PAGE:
21. Altman R, Asch E, Bloch D, Bole G, Borenstein D, Brandt K, Christy W, Cooke TD, Greenwald R, Hochberg M. et al. Development of criteria for the classification of osteoarthritis: classification of osteoarthritis of the knee. Arthritis Rheum. 1986;29:1039-49
22. Eknoyan G. "Adolphe Quetelet (1796-1874)—the average man and indices of obesity". Nephrol Dial Transplant. 2008;23:47-51
23. Kellgren JH, Lawrence JS. Atlas of standard radiographs: The epidemiology of chronic rheumatism Vo l2. Oxford: Blackwell Scientific. 1963
24. Bellamy N. Osteoarthritis clinical trials: candidate variables and clinimetric properties. J Rheumatol. 1997;24:768-78
25. Kapstad H, Hanestad BR, Langeland N, Rustøen T, Stavem K. Cut points for mild, moderate and severe pain in patients with osteoarthritis of the hip or knee ready for joint replacement surgery. BMC Musculoskeletal Disord. 2008;9:55
26. Felson DT. The epidemiology of knee osteoarthritis: results from the Framingham Osteoarthritis Study. Semin Arthritis Rheum. 1990;20:42-50
27. Altman RD. Criteria for classification of clinical osteoarthritis. J Rheumatol. 1991;18(Suppl 27):10-12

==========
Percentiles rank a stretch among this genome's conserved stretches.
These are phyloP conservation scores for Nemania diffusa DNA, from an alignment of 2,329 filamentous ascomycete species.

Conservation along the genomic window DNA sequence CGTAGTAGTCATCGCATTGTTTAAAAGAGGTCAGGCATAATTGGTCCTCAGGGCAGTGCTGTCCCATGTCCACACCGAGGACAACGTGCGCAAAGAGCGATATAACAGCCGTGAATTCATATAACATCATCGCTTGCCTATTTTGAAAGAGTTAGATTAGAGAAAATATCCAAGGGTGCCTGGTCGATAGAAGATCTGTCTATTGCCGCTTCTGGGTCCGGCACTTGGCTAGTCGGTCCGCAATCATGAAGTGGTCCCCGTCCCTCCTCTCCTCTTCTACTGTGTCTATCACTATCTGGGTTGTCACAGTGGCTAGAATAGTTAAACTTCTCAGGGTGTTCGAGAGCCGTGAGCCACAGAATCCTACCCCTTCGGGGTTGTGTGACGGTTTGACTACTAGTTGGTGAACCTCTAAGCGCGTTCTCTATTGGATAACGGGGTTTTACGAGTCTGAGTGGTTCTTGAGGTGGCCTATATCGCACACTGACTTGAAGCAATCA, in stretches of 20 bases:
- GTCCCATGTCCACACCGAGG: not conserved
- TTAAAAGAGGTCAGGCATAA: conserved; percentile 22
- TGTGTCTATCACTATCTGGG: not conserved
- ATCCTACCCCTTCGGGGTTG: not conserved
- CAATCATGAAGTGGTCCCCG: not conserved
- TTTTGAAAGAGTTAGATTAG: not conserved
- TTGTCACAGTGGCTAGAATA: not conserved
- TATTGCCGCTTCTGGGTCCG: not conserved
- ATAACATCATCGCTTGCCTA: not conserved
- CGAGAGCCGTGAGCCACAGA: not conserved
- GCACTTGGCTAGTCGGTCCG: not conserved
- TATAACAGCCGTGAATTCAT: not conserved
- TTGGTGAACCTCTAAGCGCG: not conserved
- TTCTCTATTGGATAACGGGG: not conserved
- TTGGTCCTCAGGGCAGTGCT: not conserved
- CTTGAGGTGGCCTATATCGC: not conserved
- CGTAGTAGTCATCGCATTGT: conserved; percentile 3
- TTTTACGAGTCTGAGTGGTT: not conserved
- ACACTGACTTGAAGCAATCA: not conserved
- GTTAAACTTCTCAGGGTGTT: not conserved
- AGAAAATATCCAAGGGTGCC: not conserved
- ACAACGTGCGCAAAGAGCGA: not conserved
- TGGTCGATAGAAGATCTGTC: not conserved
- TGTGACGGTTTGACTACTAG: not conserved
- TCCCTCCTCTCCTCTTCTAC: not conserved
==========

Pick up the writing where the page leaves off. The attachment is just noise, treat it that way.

28. Dequeker J, Dieppe PA. Disorders of bone cartilage and connective tissue. In: (ed.) Klippel JH, Dieppe PA. Rheumatology, 2nd ed. London: Mosby 1998: 24-25
29. Felson DT, Lawrence RC, Dieppe PA, Hirsch R, Helmick CG, Jordan JM, Kington RS, Lane NE, Nevitt MC, Zhang Y, Sowers M, McAlindon T, Spector TD, Poole AR, Yanovski SZ, Ateshian G, Sharma L, Buckwalter JA, Brandt KD, Fries JF. Osteoarthritis: new insights. Part 1: the disease and its risk factors. Ann Intern Med. 2000;133:635-46
30. Kempson GE. Age-related changes in the tensile properties of human articular cartilage: a comparative study between the femoral head of the hip joint and the talus of the ankle joint. Biochim Biophys Acta. 1991;31:223-30
31. Bank RA, Bayliss MT, Lafeber FP, Maroudas A, Tekoppele JM. Ageing and zonal variation in post-translational modification of collagen in normal human articular cartilage: the age-related increase in non-enzymatic glycation affects biomechanical properties of cartilage. Biochem J. 1998;30:345-51
32. Brandt KD, Fife RS. Ageing in relation to the pathogenesis of osteoarthritis. Clin Rheum Dis. 1986;12:117-30
33. Verzijl N, Bank RA, TeKoppele JM, DeGroot J. Ageing and osteoarthritis: a different perspective. Curr Opin Rheumatol. 2003;15:616-22
34. Mouritzen U, Christgau S, Lehmann HJ, Tanko LB, Christiansen C. Cartilage turnover assessed with a newly developed assay measuring collagen type II degradation products: influence of age, sex, menopause, hormone replacement therapy, and body mass index. Ann Rheum Dis. 2003;62:332-36
35. Jordan JM, Luta G, Stabler T, Renner JB, Dragomir AD, Vilim V, Hochberg MC, Helmick CG, Kraus VB. Ethnic and sex differences in serum levels of cartilage oligomeric matrix protein: the Johnston County Osteoarthritis Project. Arthritis Rheum. 2003;48:675-81